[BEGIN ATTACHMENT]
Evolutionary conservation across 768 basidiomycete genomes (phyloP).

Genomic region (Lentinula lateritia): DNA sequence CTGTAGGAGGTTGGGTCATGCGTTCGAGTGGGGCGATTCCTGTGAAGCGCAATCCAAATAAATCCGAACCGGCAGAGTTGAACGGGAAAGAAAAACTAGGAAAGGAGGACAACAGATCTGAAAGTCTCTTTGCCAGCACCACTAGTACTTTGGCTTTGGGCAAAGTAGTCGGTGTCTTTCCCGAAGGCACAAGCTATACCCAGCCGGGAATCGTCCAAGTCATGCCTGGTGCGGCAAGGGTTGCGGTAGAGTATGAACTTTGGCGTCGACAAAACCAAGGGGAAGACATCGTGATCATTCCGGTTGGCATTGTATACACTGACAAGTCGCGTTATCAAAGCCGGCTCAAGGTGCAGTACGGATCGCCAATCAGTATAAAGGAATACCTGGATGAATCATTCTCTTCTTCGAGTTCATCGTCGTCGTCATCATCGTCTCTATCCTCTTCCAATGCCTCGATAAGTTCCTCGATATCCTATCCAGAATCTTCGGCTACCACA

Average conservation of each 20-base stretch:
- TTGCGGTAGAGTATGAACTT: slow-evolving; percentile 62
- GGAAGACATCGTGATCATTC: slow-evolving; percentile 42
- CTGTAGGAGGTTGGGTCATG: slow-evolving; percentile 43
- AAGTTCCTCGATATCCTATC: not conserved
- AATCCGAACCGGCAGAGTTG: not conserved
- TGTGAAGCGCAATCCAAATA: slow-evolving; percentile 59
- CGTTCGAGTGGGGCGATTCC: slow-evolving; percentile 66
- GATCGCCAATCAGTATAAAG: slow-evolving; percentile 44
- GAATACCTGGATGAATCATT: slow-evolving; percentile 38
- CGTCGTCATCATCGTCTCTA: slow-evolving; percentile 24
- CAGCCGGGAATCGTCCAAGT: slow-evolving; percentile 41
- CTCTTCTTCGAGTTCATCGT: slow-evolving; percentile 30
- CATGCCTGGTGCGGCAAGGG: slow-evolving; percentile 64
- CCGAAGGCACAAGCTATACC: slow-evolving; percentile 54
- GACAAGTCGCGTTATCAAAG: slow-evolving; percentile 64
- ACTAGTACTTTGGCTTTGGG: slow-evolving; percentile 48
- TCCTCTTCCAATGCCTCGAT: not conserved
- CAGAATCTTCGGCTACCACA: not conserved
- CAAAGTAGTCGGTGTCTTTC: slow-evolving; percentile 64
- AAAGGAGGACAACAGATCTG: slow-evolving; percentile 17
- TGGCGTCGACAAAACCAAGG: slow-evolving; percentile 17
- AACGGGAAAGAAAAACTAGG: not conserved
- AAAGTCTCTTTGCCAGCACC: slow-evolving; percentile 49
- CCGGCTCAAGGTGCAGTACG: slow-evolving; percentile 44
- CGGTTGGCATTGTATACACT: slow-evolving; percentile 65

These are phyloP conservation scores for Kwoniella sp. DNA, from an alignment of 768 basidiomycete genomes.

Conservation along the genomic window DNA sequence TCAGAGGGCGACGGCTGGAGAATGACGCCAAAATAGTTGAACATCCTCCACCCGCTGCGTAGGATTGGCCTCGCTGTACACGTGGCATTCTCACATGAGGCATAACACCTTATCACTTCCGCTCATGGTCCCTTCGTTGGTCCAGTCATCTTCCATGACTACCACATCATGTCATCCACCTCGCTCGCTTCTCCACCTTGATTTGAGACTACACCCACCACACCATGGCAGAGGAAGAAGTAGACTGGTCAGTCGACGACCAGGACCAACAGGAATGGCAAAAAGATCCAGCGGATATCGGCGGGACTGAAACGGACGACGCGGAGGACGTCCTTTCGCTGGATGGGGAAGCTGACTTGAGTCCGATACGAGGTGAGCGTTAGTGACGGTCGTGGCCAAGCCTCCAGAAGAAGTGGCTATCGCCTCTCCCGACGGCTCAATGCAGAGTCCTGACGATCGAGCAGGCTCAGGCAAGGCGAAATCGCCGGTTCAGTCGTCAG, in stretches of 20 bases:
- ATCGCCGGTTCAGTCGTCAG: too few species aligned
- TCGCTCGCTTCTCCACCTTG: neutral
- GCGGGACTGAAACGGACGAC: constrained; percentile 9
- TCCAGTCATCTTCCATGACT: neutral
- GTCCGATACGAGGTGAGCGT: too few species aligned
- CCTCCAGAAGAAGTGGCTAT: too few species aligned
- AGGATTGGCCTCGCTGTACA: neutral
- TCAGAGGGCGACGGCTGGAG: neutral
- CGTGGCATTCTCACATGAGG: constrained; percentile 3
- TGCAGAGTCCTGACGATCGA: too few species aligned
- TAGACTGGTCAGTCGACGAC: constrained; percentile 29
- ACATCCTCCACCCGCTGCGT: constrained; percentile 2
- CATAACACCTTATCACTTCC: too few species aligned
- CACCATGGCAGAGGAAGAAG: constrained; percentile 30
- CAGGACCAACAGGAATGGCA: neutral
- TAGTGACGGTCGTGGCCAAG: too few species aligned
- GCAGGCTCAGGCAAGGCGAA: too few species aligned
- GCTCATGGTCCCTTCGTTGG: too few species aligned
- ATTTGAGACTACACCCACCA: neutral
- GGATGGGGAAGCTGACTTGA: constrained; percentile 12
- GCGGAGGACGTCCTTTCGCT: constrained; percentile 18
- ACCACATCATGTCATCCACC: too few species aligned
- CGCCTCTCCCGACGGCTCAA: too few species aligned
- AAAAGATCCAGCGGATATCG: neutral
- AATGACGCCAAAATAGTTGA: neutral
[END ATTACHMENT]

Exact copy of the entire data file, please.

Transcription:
Evolutionary conservation across 768 basidiomycete genomes (phyloP).

Genomic region (Lentinula lateritia): DNA sequence CTGTAGGAGGTTGGGTCATGCGTTCGAGTGGGGCGATTCCTGTGAAGCGCAATCCAAATAAATCCGAACCGGCAGAGTTGAACGGGAAAGAAAAACTAGGAAAGGAGGACAACAGATCTGAAAGTCTCTTTGCCAGCACCACTAGTACTTTGGCTTTGGGCAAAGTAGTCGGTGTCTTTCCCGAAGGCACAAGCTATACCCAGCCGGGAATCGTCCAAGTCATGCCTGGTGCGGCAAGGGTTGCGGTAGAGTATGAACTTTGGCGTCGACAAAACCAAGGGGAAGACATCGTGATCATTCCGGTTGGCATTGTATACACTGACAAGTCGCGTTATCAAAGCCGGCTCAAGGTGCAGTACGGATCGCCAATCAGTATAAAGGAATACCTGGATGAATCATTCTCTTCTTCGAGTTCATCGTCGTCGTCATCATCGTCTCTATCCTCTTCCAATGCCTCGATAAGTTCCTCGATATCCTATCCAGAATCTTCGGCTACCACA

Average conservation of each 20-base stretch:
- TTGCGGTAGAGTATGAACTT: slow-evolving; percentile 62
- GGAAGACATCGTGATCATTC: slow-evolving; percentile 42
- CTGTAGGAGGTTGGGTCATG: slow-evolving; percentile 43
- AAGTTCCTCGATATCCTATC: not conserved
- AATCCGAACCGGCAGAGTTG: not conserved
- TGTGAAGCGCAATCCAAATA: slow-evolving; percentile 59
- CGTTCGAGTGGGGCGATTCC: slow-evolving; percentile 66
- GATCGCCAATCAGTATAAAG: slow-evolving; percentile 44
- GAATACCTGGATGAATCATT: slow-evolving; percentile 38
- CGTCGTCATCATCGTCTCTA: slow-evolving; percentile 24
- CAGCCGGGAATCGTCCAAGT: slow-evolving; percentile 41
- CTCTTCTTCGAGTTCATCGT: slow-evolving; percentile 30
- CATGCCTGGTGCGGCAAGGG: slow-evolving; percentile 64
- CCGAAGGCACAAGCTATACC: slow-evolving; percentile 54
- GACAAGTCGCGTTATCAAAG: slow-evolving; percentile 64
- ACTAGTACTTTGGCTTTGGG: slow-evolving; percentile 48
- TCCTCTTCCAATGCCTCGAT: not conserved
- CAGAATCTTCGGCTACCACA: not conserved
- CAAAGTAGTCGGTGTCTTTC: slow-evolving; percentile 64
- AAAGGAGGACAACAGATCTG: slow-evolving; percentile 17
- TGGCGTCGACAAAACCAAGG: slow-evolving; percentile 17
- AACGGGAAAGAAAAACTAGG: not conserved
- AAAGTCTCTTTGCCAGCACC: slow-evolving; percentile 49
- CCGGCTCAAGGTGCAGTACG: slow-evolving; percentile 44
- CGGTTGGCATTGTATACACT: slow-evolving; percentile 65

These are phyloP conservation scores for Kwoniella sp. DNA, from an alignment of 768 basidiomycete genomes.

Conservation along the genomic window DNA sequence TCAGAGGGCGACGGCTGGAGAATGACGCCAAAATAGTTGAACATCCTCCACCCGCTGCGTAGGATTGGCCTCGCTGTACACGTGGCATTCTCACATGAGGCATAACACCTTATCACTTCCGCTCATGGTCCCTTCGTTGGTCCAGTCATCTTCCATGACTACCACATCATGTCATCCACCTCGCTCGCTTCTCCACCTTGATTTGAGACTACACCCACCACACCATGGCAGAGGAAGAAGTAGACTGGTCAGTCGACGACCAGGACCAACAGGAATGGCAAAAAGATCCAGCGGATATCGGCGGGACTGAAACGGACGACGCGGAGGACGTCCTTTCGCTGGATGGGGAAGCTGACTTGAGTCCGATACGAGGTGAGCGTTAGTGACGGTCGTGGCCAAGCCTCCAGAAGAAGTGGCTATCGCCTCTCCCGACGGCTCAATGCAGAGTCCTGACGATCGAGCAGGCTCAGGCAAGGCGAAATCGCCGGTTCAGTCGTCAG, in stretches of 20 bases:
- ATCGCCGGTTCAGTCGTCAG: too few species aligned
- TCGCTCGCTTCTCCACCTTG: neutral
- GCGGGACTGAAACGGACGAC: constrained; percentile 9
- TCCAGTCATCTTCCATGACT: neutral
- GTCCGATACGAGGTGAGCGT: too few species aligned
- CCTCCAGAAGAAGTGGCTAT: too few species aligned
- AGGATTGGCCTCGCTGTACA: neutral
- TCAGAGGGCGACGGCTGGAG: neutral
- CGTGGCATTCTCACATGAGG: constrained; percentile 3
- TGCAGAGTCCTGACGATCGA: too few species aligned
- TAGACTGGTCAGTCGACGAC: constrained; percentile 29
- ACATCCTCCACCCGCTGCGT: constrained; percentile 2
- CATAACACCTTATCACTTCC: too few species aligned
- CACCATGGCAGAGGAAGAAG: constrained; percentile 30
- CAGGACCAACAGGAATGGCA: neutral
- TAGTGACGGTCGTGGCCAAG: too few species aligned
- GCAGGCTCAGGCAAGGCGAA: too few species aligned
- GCTCATGGTCCCTTCGTTGG: too few species aligned
- ATTTGAGACTACACCCACCA: neutral
- GGATGGGGAAGCTGACTTGA: constrained; percentile 12
- GCGGAGGACGTCCTTTCGCT: constrained; percentile 18
- ACCACATCATGTCATCCACC: too few species aligned
- CGCCTCTCCCGACGGCTCAA: too few species aligned
- AAAAGATCCAGCGGATATCG: neutral
- AATGACGCCAAAATAGTTGA: neutral